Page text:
There is a curious distinction between poetic and musical invention in our era. A composer writing in the older forms can still say, "I'm writing an opera that was commissioned," or " this summer I'll attempt my first symphony," and no one will doubt the authenticity of the result just because the form was decided upon beforehand. But if a poet says, "I'm going to write a collection of sonnets," people find that suspect. How could you know where you are going? Can you just choose a form as a starting point, an ambition? Doesn't the form have to choose you if you are to avoid merely doing exercises? In my own work, the question of form is almost always uncertain at the start. But I wonder if it has to be that way for everyone. It seems a prejudice of our time, and not something essential to art. (It's always difficult to separate the two.) In any event, I feel that play within some system of rules is immensely freeing, and has produced much of the great art we still admire today. "Play" is the crucial word. Novelty requires a background against which it can stand out.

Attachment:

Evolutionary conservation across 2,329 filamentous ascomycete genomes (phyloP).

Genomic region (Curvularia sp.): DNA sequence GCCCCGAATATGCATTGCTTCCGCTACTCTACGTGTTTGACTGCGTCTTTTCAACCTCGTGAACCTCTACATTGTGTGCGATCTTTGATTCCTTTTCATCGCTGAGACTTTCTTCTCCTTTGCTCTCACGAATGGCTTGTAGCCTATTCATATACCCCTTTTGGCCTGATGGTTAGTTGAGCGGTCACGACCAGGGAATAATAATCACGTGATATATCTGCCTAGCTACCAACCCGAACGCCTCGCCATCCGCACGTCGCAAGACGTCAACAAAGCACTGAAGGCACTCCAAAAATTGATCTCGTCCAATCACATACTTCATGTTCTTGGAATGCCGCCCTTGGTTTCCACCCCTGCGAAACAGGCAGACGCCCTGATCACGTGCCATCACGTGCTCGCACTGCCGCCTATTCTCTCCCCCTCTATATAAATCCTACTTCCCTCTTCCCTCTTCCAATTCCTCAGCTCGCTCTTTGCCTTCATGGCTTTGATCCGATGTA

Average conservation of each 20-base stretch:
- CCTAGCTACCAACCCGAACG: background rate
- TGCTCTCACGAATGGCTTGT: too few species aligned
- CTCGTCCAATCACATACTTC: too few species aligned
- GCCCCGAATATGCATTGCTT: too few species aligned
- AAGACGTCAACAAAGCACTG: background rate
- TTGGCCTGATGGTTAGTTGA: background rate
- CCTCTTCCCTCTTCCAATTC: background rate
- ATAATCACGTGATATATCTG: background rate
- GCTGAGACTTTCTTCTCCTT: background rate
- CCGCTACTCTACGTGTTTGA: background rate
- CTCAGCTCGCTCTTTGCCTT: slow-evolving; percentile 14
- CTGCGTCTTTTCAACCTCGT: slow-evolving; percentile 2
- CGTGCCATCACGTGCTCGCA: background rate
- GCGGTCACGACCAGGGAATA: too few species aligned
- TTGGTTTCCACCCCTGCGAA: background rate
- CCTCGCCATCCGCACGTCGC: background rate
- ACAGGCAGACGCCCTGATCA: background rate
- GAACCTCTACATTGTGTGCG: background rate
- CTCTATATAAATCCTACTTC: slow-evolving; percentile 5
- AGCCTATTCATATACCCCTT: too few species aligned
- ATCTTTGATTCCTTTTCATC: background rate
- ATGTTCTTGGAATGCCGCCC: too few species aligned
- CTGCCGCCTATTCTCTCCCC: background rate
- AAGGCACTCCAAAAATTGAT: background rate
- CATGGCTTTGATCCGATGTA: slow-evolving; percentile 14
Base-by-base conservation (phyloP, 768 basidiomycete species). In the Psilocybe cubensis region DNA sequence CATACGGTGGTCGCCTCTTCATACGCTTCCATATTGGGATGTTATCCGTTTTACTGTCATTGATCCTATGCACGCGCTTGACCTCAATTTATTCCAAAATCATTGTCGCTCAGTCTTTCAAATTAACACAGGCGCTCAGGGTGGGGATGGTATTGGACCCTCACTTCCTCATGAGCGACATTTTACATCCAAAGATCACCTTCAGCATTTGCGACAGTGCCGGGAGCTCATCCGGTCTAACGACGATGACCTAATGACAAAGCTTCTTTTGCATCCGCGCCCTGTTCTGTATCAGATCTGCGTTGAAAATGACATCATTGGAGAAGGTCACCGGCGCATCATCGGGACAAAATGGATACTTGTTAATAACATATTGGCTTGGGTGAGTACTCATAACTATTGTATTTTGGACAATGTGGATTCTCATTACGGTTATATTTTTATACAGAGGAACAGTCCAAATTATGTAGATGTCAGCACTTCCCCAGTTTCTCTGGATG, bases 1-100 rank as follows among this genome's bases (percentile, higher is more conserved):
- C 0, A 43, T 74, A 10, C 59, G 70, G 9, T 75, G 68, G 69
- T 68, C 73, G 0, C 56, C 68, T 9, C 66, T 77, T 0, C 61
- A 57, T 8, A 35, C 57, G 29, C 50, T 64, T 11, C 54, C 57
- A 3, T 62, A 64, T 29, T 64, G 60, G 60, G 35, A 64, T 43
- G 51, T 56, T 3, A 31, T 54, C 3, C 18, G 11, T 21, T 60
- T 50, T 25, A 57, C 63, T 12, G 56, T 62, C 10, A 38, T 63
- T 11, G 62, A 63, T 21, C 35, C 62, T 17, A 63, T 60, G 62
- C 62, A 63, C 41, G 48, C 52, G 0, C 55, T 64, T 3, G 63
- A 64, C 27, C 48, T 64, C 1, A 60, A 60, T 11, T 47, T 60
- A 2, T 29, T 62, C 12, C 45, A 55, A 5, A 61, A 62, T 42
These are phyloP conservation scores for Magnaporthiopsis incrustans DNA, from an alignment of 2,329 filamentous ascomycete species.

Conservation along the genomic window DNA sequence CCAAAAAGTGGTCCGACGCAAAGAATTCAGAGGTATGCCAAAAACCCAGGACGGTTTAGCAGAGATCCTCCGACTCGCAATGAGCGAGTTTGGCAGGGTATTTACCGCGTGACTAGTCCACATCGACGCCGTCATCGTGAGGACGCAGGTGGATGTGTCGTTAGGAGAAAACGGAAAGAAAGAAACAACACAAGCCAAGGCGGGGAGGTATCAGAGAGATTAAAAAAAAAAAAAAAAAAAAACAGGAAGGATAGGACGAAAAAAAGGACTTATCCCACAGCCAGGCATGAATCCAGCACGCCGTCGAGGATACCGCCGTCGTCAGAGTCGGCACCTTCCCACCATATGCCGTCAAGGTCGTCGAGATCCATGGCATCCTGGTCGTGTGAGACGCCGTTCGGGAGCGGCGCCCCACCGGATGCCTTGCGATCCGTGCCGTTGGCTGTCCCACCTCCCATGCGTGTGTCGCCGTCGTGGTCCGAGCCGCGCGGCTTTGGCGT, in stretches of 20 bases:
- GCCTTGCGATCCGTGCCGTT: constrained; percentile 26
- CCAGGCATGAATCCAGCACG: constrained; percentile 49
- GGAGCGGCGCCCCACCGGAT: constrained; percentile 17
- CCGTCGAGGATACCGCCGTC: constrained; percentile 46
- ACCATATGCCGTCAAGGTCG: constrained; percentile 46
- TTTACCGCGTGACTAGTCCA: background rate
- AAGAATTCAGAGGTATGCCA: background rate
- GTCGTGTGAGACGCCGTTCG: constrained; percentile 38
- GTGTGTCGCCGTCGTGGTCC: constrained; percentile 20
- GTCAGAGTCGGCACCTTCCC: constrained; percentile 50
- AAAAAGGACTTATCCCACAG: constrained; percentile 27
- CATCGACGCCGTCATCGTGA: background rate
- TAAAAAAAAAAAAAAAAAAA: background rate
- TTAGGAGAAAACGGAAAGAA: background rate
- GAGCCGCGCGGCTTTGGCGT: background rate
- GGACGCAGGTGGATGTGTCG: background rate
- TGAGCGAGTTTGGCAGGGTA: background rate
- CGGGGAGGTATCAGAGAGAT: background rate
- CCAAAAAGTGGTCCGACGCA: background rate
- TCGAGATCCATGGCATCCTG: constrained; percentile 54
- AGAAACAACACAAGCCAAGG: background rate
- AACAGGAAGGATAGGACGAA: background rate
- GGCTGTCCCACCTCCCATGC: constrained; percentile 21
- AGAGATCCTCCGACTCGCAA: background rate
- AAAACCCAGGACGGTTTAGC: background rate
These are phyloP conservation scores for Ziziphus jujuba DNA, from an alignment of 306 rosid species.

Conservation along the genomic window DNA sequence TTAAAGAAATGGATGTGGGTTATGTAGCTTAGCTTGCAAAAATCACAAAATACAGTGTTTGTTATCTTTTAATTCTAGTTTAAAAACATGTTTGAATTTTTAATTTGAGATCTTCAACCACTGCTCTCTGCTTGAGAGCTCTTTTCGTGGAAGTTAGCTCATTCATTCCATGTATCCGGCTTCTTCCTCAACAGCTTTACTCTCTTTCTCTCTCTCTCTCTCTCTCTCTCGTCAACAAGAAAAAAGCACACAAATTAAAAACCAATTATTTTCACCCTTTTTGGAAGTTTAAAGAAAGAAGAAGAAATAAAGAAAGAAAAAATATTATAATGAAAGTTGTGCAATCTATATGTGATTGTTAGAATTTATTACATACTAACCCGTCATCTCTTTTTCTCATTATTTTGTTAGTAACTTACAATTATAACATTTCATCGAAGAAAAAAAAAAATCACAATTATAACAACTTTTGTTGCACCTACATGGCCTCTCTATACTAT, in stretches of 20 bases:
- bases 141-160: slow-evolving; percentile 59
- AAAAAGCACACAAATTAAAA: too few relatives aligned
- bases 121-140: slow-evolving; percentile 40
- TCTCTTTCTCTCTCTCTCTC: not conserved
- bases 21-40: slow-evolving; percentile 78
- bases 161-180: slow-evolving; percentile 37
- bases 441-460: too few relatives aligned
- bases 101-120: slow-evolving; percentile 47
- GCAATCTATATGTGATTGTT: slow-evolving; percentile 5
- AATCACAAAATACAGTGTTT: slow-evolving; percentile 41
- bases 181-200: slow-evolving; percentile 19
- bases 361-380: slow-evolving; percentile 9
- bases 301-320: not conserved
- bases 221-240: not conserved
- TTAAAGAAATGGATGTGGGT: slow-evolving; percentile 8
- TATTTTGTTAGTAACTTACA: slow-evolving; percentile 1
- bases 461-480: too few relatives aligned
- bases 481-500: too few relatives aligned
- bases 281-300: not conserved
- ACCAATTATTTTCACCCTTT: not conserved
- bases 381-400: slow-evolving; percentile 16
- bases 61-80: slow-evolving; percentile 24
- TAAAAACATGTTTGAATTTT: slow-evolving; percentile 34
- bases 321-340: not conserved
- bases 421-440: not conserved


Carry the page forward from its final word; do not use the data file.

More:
You were a finalist for the Walt Whitman Award, twice I think, the National Poetry Series, and the Colorado Prize. What is your take on the whole idea of poetry contests?

Poetry contests have become the standard way of sifting through massive numbers of manuscripts. The abundance of poetry has made poetry an awkwardness that has to be “dealt with” by the proliferation of these near-lotteries. Contests are a mechanical means of addressing a problem of scale: too much work, too little time to review it all, and too little demand for it. So, contests are big, bureaucratic systems that have evolved to deal with unprecedented quantity, that’s all. And that’s rather depressing to think about: giant systems of elimination for art. But this is happening throughout our society. People submit dozens of college applications, hundreds or thousands of resumes for jobs, and still the chances of coming up empty-handed, even if you are talented and skilled, are really quite high. As the number of applicants increases, the randomness of the outcome for any one applicant also increases. And this terrifies people, because it means the future becomes more and more unpredictable.

When something is no longer rare, it gets devalued. This is true of art as well as people. (Witness the way certain journals and publishers say “No poetry” as if it’s a kind of toxic waste in danger of burying us all.) Contests are ways of building back value by creating scarcity through a fiction that many people find quite appealing: that only one